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Archive for September 14th, 2009

The Birthday

As I sit in my favorite cafe Americano  in Yongin waiting for a bus to take me to Incheon, a plane to Singapore, and a connecting flight to Nepal I find myself in the middle of an all ladies birthday celebration.  When they starting singing “Happy Birthday” or something that sounded like it, I joined in to their great delight.  Korean culture is hard to break into but little things like this are sure to produce a smile and laughter. After the singing, and clapping was rewarded with a beautiful bunch of grapes and I was able to produce a respectable- Cas-ham-nida (thank you in Korean). The grapes are really unique and remind me of the off the vine ones we grew when I was a kid; full of seed with all the juicy sugar close to the tough skin while the inside is very firm mass.  Somehow these grapes seem more real then I highly modified cultivars. Being a gift makes then all the sweater.

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The answer

South Korea

little guy

Guardians protect the entrance to many ancient sites

Given “The answer” has been found, I – well- guess , I can go back to the states. In hindsight it was easy, to easy in a way; and while I am very happy, I am left with a feeling of – really, that simple; results do not lie. When Sara and I speculated that we were onto it, it was simply a matter of finding the “right”, “not substitute” ingredients. Granted it took some bus rides, it took some walking, it took asking directions, it took help from abroad, it took multiple stores, it was expensive – but after a half a day we had what we needed, or at least we were pretty sure we did (labels were all in Korean); the ingredients for the perfect American chocolate chip cookie, and thus the answer to all of life’s questions – Good friends, good laughs, great cookies. We could only bake 4 cookies at a time given we only had access to a toaster over, but we knew we had it as we ate multiple spoon fulls of raw dough; lubrication for the tongue and upper palette. REAL BUTTER, REAL VANILLA, REAL CHOCOLATE CHIPS, and of course walnuts.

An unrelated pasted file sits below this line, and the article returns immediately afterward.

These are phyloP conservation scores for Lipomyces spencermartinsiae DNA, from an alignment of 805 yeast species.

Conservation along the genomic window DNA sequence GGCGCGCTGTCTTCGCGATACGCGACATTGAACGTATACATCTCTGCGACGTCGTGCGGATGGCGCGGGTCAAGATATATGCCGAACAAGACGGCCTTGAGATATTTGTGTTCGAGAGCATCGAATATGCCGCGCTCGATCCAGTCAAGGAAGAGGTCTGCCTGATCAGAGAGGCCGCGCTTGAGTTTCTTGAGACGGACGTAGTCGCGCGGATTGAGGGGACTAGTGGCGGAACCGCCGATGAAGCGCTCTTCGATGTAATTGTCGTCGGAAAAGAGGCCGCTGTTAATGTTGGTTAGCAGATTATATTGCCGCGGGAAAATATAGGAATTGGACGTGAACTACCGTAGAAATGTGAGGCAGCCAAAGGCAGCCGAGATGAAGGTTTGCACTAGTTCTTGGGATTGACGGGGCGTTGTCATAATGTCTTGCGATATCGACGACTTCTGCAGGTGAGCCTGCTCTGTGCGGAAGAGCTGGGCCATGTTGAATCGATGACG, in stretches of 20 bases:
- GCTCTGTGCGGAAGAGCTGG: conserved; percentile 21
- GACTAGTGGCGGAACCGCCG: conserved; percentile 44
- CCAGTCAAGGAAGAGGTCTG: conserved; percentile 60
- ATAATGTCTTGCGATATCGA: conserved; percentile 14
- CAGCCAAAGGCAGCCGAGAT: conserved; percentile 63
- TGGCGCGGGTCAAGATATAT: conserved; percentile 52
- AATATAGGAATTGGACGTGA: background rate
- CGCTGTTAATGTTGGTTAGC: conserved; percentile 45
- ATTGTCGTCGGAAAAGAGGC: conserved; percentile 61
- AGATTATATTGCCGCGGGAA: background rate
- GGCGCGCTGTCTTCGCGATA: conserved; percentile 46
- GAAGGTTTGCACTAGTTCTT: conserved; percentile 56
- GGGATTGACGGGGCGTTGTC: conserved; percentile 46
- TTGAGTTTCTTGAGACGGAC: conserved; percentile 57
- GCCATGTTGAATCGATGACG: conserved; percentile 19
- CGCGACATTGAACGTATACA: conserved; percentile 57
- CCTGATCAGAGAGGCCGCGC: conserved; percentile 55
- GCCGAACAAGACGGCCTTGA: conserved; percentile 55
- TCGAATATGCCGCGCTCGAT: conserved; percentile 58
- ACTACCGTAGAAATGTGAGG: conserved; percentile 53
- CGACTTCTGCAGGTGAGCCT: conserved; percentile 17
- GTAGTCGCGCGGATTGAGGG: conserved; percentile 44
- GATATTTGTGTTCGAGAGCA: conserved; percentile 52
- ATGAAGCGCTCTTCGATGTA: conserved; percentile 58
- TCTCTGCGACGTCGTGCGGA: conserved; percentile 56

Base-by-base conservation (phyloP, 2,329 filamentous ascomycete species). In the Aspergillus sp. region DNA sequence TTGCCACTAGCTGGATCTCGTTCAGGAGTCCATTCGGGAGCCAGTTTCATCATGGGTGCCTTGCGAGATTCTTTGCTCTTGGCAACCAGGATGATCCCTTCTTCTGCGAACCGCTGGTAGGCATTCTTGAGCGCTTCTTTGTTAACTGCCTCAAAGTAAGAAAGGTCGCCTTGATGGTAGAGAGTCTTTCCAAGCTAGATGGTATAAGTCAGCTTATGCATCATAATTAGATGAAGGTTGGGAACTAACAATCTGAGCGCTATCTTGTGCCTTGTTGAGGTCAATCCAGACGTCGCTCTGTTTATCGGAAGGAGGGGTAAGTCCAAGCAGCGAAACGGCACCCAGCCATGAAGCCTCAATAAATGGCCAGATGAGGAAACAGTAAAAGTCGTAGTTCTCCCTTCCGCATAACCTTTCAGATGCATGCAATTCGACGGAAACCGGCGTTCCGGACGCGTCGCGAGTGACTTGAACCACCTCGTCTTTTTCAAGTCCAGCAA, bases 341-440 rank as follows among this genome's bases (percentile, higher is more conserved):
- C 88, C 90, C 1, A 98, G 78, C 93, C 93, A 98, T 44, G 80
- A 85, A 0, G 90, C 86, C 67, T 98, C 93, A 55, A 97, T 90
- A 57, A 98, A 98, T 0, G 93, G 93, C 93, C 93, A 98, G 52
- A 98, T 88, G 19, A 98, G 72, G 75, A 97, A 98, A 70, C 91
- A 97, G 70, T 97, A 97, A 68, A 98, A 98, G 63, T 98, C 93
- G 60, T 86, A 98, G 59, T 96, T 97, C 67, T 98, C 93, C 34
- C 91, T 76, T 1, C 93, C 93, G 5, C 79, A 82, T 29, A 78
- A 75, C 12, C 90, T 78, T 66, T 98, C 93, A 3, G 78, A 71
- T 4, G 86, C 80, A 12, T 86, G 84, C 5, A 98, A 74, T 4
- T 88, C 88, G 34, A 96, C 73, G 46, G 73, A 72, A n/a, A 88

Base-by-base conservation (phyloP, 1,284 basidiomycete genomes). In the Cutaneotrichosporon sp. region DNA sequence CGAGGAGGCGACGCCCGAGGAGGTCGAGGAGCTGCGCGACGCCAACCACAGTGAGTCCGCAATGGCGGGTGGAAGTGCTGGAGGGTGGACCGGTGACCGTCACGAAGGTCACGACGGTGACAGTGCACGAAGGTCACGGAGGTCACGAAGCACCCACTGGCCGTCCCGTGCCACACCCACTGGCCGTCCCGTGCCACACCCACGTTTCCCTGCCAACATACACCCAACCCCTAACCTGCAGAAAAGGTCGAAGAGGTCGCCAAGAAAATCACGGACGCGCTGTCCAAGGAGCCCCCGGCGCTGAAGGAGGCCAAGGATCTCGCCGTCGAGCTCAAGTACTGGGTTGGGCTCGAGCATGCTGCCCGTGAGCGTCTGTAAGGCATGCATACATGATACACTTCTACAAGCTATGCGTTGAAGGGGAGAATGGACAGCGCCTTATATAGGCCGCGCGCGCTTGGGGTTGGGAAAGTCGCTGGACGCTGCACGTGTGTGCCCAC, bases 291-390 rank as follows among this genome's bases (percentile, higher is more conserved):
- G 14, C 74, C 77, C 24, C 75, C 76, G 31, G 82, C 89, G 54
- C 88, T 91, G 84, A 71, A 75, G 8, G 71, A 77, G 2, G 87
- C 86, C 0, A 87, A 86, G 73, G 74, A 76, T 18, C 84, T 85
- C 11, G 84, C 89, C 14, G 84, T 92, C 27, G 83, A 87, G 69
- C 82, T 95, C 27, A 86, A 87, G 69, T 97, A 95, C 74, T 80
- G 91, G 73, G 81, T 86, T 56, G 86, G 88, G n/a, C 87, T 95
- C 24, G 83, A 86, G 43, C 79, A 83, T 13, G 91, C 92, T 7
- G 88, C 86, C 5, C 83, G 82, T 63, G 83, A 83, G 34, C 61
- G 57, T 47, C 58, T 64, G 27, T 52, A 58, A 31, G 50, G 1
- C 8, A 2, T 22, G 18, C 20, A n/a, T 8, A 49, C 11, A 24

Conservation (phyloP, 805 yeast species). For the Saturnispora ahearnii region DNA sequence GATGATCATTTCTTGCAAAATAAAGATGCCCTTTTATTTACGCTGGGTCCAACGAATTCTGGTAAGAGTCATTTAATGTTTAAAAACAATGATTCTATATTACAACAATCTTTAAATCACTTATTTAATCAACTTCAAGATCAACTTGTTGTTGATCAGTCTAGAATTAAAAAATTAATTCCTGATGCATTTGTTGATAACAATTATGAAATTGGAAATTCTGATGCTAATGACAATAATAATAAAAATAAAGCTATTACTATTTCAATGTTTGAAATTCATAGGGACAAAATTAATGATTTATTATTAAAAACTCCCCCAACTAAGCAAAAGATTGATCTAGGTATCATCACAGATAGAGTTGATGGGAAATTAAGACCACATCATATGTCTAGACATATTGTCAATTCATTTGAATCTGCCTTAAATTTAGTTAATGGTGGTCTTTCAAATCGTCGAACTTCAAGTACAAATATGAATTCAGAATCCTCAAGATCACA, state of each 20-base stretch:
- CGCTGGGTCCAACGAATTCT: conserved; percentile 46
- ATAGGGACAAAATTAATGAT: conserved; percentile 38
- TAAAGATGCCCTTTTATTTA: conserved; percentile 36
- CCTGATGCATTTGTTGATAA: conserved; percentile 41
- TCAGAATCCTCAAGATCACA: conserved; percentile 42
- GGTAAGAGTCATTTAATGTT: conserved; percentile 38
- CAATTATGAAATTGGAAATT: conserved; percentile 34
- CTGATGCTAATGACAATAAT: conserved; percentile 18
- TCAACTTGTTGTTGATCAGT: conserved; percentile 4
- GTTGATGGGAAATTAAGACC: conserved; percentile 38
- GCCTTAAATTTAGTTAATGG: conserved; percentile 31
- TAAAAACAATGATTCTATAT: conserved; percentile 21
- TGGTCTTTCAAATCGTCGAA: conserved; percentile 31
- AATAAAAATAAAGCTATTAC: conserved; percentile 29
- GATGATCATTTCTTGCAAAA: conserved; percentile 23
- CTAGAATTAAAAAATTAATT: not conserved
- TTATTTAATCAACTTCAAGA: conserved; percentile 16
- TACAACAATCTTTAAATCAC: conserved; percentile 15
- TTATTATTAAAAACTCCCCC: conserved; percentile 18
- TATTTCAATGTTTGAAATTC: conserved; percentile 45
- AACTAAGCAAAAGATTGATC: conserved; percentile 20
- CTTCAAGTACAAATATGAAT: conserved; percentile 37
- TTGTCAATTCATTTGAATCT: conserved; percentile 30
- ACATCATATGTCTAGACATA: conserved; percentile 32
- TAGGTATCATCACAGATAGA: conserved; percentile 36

“We are dangerous together, like two peas in a pod” Sara exclaimed as we thought it was perfectly fantastic to stay up until 3am and sleep until noon all the while enjoying batches of cookies, 4 at a time. Sara had bought a book on traveling to South America on a shoe string and I had found the newly published Lonely Planet guide for Nepal. “Hey check this out, I am going to take Salsa lessons in Latin America” or “OMG, Kathmandu is one of the only capital cities in the world to have daily and extended power outages….it says here that nothing works”.

And thus my stay with my Sara comes to a perfect end. We saw some sites, we experienced a different culture, we ate a lot of Kimchi, and most importantly, we expanded our friendship beyond one of Uncle/Niece that was a definition from my previous marriage and a previous time.

While I have found the answer, I do think I will carry on in my travels however. In a comment posted here, my friend Ed Whitehead reminded me about what Mark Twain said of travel: “Travel is fatal to prejudice, bigotry, and narrow-mindedness, and many of our people need it sorely on these accounts. Broad, wholesome, charitable views of men and things cannot be acquired by vegetating in one little corner of the earth all one’s lifetime.” Looking forward to that motorcycle ride to the tip of Baja, ferry across the gulf, and ride back up the mainland of Mexico Ed; you and those biker bums back home get to planning. And that goal of sailing across an ocean together, well that needs to happen also.

Off to Kathmandu and the country that has the right to boast about having 8 of the worlds 10 largest mountains within its border. Tonight, if things go as planned, I will be calling the Singapore airport home. Tomorrow, tiger balm hucksters, and some BIG ass mountains.

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